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On January 29th, our little composition and rhetoric group will be having a full-day retreat. It will be our first official retreat and it couldn’t come at a better time.
With several new courses on the books, a program in the final stages of approval, and a load of ideas about where we go from here, it’s going to be good to be able to spend some sustained time hammering out our plans. I also thinks it’s a good time to formalize some of the principles that shape both our programmatic identity and our pedagogical practices. From my perspective, this is our chance to discuss what we want to be as a distinct intellectual and teaching community as well as how we want to be as a community.
So, here’s to a spectacular spring 2010 semester!
Followers of this blog will know that we have been building toward a concentration in Composition, Rhetoric, and Literacy Studies for the past year or so. We just got confirmation today that our third new course is on the books!
Here’s our three new courses:
ENG 260 – Issues in Composition and Rhetoric Studies
This course provides undergraduate students an introduction to the history, traditions, issues, problems, and debates of Composition and Rhetoric Studies. Despite its long history and growing influence in academia, many students of English are unfamiliar with the depth and breadth of the field of Composition and Rhetoric. It is the goal of this course to familiarize undergraduate students with the historical development of Composition and Rhetoric Studies and the shape of the filed today. This course will include inquiry into the major theoretical, professional and disciplinary issues and challenges of the field. The course also provides an introduction to research methods and resources in Composition and Rhetoric, as well as experience writing academically in and about Comp / Rhet Studies.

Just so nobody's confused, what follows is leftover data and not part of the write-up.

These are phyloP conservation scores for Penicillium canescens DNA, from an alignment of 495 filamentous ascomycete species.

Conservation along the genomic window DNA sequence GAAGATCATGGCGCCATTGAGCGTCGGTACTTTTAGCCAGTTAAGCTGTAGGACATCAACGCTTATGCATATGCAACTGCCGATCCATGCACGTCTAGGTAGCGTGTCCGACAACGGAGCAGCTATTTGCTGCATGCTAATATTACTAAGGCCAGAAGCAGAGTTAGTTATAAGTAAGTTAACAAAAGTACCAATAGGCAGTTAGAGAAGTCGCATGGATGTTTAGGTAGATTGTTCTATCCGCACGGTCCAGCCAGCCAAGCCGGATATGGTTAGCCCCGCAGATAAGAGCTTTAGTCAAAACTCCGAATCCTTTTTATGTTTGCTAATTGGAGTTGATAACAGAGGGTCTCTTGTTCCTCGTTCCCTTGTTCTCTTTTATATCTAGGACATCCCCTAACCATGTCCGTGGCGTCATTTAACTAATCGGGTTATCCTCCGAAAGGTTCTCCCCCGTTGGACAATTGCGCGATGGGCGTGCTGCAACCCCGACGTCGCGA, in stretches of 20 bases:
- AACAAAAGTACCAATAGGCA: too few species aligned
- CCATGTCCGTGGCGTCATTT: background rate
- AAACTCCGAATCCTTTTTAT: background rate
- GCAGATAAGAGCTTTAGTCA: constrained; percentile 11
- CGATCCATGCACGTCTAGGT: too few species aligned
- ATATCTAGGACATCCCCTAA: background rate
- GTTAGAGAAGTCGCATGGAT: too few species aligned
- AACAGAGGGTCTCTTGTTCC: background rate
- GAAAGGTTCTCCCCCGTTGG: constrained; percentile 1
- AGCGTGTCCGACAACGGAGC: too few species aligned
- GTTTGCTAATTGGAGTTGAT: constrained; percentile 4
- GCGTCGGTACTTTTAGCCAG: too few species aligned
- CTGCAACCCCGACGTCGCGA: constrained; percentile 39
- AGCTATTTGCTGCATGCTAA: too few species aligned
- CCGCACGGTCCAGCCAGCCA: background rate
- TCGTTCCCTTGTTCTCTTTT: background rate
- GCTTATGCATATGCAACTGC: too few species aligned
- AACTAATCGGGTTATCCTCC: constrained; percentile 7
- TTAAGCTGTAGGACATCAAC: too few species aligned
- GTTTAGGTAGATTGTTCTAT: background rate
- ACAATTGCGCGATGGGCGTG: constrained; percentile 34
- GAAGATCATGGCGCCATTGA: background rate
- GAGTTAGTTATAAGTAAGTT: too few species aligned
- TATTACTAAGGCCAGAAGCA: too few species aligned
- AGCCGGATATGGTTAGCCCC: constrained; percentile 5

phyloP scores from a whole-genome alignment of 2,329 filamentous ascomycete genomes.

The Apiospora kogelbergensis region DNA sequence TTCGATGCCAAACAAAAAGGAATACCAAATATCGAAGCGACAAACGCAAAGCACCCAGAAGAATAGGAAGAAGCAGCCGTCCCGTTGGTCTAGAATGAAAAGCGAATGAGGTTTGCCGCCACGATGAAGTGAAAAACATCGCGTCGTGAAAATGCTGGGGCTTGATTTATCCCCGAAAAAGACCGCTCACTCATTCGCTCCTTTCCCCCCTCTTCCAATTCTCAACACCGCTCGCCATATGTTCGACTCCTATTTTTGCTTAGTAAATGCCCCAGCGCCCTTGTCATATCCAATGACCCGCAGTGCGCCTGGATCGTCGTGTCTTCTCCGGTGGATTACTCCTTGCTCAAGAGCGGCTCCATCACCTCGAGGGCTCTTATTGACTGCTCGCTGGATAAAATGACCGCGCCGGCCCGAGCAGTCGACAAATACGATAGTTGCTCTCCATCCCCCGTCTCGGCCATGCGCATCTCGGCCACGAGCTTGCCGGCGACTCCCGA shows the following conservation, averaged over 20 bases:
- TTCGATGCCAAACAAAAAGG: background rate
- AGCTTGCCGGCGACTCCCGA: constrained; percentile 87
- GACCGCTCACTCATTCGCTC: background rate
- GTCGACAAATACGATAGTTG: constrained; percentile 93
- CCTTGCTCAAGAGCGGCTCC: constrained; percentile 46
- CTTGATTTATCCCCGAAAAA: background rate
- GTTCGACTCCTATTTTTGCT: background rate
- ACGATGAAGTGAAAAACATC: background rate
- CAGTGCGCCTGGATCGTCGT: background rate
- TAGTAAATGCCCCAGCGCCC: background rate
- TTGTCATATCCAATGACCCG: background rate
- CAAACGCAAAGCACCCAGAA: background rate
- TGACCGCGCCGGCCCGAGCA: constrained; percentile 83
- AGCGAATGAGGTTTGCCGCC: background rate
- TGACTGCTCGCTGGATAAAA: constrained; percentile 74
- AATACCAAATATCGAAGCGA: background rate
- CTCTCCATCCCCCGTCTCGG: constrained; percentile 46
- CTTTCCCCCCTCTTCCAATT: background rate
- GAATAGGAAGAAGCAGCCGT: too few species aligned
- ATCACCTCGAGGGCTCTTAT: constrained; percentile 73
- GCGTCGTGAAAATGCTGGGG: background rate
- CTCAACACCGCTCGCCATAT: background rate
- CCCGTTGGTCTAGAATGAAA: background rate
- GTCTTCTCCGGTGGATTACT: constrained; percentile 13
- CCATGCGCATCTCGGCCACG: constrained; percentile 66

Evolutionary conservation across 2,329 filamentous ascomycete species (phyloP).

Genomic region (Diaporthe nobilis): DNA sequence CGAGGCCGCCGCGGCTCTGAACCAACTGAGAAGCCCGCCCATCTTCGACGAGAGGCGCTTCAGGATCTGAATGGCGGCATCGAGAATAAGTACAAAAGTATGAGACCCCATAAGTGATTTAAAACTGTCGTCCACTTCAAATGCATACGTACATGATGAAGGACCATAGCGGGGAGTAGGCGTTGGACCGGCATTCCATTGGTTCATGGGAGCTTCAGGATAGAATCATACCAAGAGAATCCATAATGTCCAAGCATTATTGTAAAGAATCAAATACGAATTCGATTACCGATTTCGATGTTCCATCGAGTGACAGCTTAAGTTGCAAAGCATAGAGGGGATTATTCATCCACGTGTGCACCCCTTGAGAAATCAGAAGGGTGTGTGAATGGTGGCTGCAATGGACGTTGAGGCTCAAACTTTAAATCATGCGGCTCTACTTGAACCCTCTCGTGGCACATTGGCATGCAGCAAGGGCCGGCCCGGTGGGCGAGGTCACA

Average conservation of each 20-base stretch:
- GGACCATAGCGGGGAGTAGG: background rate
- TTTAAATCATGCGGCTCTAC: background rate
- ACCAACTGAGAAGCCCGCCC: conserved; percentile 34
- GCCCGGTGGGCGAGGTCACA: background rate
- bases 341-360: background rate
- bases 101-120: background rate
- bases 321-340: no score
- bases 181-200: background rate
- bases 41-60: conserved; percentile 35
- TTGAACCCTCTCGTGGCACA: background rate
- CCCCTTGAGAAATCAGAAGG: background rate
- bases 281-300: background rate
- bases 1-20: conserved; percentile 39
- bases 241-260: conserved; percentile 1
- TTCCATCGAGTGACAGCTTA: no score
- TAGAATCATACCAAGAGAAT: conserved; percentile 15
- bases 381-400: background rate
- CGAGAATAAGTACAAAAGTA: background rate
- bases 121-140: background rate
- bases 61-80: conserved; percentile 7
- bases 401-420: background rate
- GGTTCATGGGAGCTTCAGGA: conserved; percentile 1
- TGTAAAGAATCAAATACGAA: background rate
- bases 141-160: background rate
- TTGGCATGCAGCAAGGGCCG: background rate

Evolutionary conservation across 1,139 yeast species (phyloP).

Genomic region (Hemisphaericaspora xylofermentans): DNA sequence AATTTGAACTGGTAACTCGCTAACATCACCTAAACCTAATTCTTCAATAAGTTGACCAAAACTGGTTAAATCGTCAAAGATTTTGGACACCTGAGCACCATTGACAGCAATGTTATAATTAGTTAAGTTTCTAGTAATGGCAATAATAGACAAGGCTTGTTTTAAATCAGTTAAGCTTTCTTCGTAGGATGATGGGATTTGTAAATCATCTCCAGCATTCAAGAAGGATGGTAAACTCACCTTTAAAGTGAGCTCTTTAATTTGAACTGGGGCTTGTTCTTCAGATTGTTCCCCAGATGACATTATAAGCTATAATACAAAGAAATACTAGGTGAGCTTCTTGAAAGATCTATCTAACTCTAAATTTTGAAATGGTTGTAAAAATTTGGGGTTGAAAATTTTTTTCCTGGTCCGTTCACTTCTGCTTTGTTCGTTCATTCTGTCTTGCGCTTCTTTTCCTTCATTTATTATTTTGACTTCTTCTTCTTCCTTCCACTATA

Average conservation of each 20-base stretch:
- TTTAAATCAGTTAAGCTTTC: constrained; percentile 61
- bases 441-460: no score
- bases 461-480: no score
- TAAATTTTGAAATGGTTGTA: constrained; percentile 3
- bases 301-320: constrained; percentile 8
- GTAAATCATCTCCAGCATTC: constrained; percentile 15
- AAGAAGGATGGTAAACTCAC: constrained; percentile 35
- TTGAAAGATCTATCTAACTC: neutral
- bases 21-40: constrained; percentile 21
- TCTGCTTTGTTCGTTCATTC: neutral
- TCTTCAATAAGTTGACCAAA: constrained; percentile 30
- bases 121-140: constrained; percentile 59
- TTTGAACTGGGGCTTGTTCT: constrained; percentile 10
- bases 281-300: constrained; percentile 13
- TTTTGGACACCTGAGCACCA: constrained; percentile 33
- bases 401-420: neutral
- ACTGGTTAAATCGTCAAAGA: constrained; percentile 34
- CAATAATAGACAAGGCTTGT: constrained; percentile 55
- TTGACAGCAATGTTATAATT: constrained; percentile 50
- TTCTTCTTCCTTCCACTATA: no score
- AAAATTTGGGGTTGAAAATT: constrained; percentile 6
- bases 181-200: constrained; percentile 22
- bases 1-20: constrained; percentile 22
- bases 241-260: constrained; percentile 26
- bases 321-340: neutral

Prerequisites: English 023 or 025.
ENG 274 – Women, Writing and Rhetoric
While the spoken and written word have long been studied for their rhetorical intent and success, this study has been conducted primarily through a male lens. As such, women’s contributions to rhetoric throughout history, like so many other aspects of women’s experience, have yet to be fully explored. Women, Writing, and Rhetoric seeks to expand the study of rhetoric with a multi-layered consideration of how rhetoric has been informed by, and informs, a female consciousness. This is an elective course for English majors, Women’s Studies minors, and those seeking a concentration in Composition, Rhetoric, and Literacy Studies.
Prerequisites: ENG 023, 025, or equivalent.
ENG 316 Rhetoric, Democracy, Advocacy
The connection between rhetoric and democracy is an old one dating back to the origins of both concepts in Western traditions. Simply put rhetoric—the skilled use of argument and persuasive discourse—and democracy were seen as ways to replace violence as the primary means of governing and resolving conflict. This course argues that the intimate connections between rhetoric and democracy are critical to retain and reclaim for the health of democratic society and culture. American democracy has been defined not only by its institutions and Constitutional frameworks, but also by vibrant traditions of citizenship advocacy that have relentlessly stretched the boundaries of democratic freedoms, identities, and protections. A healthy democracy requires citizen advocates who are skilled in the analysis of public discourse and the rhetoric of advocacy. This course will be a sustained study of the theory and practice of advocacy rhetoric, primarily in the American context. In addition, this course will raise practical questions about what citizenship advocacy means in a context of increasing globalization and new media. PREREQUSITE: ENG 023 or its equivalent.
While you’re at it, check our our growing number of courses here.
There are just three days left in the semester and we’re wrapping things up. Like most of my colleagues, I am deep in grading mode. However, I thought I would take a few minutes this morning (before I head into campus and while my son is sleeping) to post.
This past academic year has been pretty incredible for our little composition program. We have one new class on the books, ENG 316 Rhetoric, Democracy, Advocacy, which will be offered in spring 2010 for the first time. We also have two classes heading for college and university curriculum committees after passing our department unanimously: Women, Writing, Rhetoric and Issues in Composition and Rhetoric Studies. A very productive year for course development and another step toward rounding out a solid concentration in Composition, Rhetoric, and Literacy Studies at KU.